#cocktails #drinks #thebund #shanghai #closed
Three on the Bund,
2/F, 3 Zhongshan Dong Yi Lu,
near Guangdong Lu
爸爸马里奥 Da Papa Mario’s
No.1, 370 Dagu Lu, near Chengdu Lu
+86 21 6340-1386
Price Range 2 $/¥/NT
63 Yongkang Lu, near Xiangyang Lu
+86 139 1798 5763
Price Range 1 $/¥/NT
Where did the Thirsty Pig Go?
The Purple Onion, part of famed Shanghai restauranteur David Laris empire, nice little European bistro. Though it is tucked away in a small alley, it is still conveniently located in the heart of the Shanghai French Concession. I thought we made a wrong turn somewhere, as we continued down the dark small alley of Shanghai old houses. Opened just a year ago, the Purple Onion is a favorite among my friends. Immediately as we walked in, I could see why this quaint little restaurant has regulars. The spacious outdoor al fresco area looked inviting, for the pleasant weather months, but not on this December night. The main dining area, with barely 10 tables, allows for intimate dining. Good for small groups and dates.
What did the Thirsty Pig Eat?
We decided on the Christmas menu, since we were in the mood. If you choose a starter, a main, and dessert the combination is 300 RMB. Unfortunately, they were out of the their chestnut and truffle soup, but they had their regular Artichoke Soup – which was pretty good. But I have say, I kinda like the sound of the chestnut and truffle for a soup. We also had the Soft Boiled Duck Egg, with Pancetta and Mustard Fruits for 78 RMB. I liked this salad – for the runny yolk and crunchy pancetta. Next up were the mains, the Roasted Pork, Stuffed with Apricots and Pistachios served with Parsnip Puree and Fennel for 168 RMB and Roasted Turkey stuffed with Prunes and Armagnac served with Caramelised Witlof for 168 RMB. I wasn’t sure what Witlof was, but I now know that I like it. The turkey and pork, both are notoriously dry, and unfortunately, Purple Onion’s was a bit dry as well. But I think they understood this and made sure that the sweet accompanied sauce blended the dryness to produce a nice meld. I was fine with this. I liked the turkey much more than the pork. (And I usually go for pork, regardless of the menu) Lastly, we had the Christmas Mince Pies for 48 RMB and Christmas Pudding with Brandy Cream for 78 RMB. The mince pies were these bite sized baked goodies. But they kind of reminded me of a holiday fruitcake (not a good thing). The Christmas Pudding was really tasty and moist – nice way to finish the meal.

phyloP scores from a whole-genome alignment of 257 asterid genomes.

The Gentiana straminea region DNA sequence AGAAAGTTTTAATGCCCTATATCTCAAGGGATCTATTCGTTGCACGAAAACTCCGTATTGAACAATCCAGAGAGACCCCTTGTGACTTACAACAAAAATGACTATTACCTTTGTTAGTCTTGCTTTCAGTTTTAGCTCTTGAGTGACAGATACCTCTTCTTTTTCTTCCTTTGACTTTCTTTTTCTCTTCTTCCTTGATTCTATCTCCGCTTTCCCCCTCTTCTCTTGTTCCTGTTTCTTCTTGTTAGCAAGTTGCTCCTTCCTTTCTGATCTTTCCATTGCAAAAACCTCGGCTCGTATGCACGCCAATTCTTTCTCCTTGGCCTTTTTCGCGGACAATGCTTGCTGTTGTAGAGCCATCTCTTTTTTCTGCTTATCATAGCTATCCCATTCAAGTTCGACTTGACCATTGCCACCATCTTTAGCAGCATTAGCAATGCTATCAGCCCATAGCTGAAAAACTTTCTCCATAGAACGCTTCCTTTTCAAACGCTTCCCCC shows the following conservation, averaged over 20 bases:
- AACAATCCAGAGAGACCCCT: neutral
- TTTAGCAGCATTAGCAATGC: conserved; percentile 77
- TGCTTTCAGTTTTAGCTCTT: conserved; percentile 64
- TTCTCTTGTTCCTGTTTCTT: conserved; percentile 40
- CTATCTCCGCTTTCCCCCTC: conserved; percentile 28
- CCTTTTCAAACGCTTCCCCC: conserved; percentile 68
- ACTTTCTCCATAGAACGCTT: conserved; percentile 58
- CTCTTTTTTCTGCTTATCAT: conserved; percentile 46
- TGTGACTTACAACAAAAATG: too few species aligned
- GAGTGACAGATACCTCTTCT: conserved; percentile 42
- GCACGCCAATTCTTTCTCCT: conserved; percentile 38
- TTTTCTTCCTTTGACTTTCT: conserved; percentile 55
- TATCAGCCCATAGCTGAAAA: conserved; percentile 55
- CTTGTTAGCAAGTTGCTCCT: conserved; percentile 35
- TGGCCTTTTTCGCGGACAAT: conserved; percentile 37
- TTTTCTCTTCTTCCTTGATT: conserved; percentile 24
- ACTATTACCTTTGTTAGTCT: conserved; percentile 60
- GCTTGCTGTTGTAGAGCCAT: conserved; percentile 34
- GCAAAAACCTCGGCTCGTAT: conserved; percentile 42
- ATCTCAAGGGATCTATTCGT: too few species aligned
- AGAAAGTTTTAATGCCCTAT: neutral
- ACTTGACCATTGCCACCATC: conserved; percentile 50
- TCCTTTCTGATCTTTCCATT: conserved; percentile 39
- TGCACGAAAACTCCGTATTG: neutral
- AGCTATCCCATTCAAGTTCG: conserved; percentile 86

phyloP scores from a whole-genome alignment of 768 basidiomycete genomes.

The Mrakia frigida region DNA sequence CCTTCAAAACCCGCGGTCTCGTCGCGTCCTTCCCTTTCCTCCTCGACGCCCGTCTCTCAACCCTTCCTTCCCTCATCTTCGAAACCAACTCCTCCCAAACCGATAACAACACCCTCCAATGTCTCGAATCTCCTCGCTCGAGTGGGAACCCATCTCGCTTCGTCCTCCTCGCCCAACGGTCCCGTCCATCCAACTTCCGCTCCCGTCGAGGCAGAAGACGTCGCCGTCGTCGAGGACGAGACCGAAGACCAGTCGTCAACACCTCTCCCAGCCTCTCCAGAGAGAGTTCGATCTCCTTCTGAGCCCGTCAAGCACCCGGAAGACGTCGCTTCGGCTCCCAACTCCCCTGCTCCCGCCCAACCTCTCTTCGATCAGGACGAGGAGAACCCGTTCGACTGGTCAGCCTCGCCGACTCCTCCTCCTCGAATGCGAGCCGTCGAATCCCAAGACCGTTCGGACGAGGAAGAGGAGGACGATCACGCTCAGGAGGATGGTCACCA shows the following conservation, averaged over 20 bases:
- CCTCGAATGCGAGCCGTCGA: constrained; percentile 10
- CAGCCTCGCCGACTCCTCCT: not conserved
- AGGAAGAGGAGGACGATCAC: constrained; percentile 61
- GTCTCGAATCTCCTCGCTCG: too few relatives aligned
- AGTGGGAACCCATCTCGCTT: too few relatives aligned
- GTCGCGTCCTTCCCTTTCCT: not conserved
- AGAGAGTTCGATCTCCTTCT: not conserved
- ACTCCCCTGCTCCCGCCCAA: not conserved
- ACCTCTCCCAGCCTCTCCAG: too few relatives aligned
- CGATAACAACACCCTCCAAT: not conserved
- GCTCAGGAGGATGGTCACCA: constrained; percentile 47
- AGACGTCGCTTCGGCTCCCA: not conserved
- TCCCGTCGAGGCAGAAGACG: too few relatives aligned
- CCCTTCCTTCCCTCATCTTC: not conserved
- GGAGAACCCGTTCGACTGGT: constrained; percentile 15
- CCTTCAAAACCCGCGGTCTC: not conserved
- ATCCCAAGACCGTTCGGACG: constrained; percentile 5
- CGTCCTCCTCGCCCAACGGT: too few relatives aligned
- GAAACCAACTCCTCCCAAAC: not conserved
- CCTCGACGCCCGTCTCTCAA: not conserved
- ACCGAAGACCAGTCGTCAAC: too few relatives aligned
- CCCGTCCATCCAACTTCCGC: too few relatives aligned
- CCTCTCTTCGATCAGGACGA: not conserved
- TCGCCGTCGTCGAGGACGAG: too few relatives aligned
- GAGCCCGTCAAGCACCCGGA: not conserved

Since we tried the Christmas menu, I nary a look at their regular menu. I do intend to return try their regular menu.
What to Order: I have heard their Pizzas as really good
What not to Order:
Price Range 2 $/¥/NT
The Purple Onion
No 16, Lane 351 Huashan Lu, near Changshu Lu
+86 21 6248 8747
Where did the Thirsty Pig go?
The Geisha is a Japanese themed restaurant with a dance club and bar lounge in a multilevel space. Situated in the heart of the French Concession of Shanghai 上海法租界, Geisha is the latest place to go for dining and dining. The Geisha, which opened toward the end of the Summer of 2011, is part of the Collective Concepts group, that brought The Apartment and Food Central to Shanghai.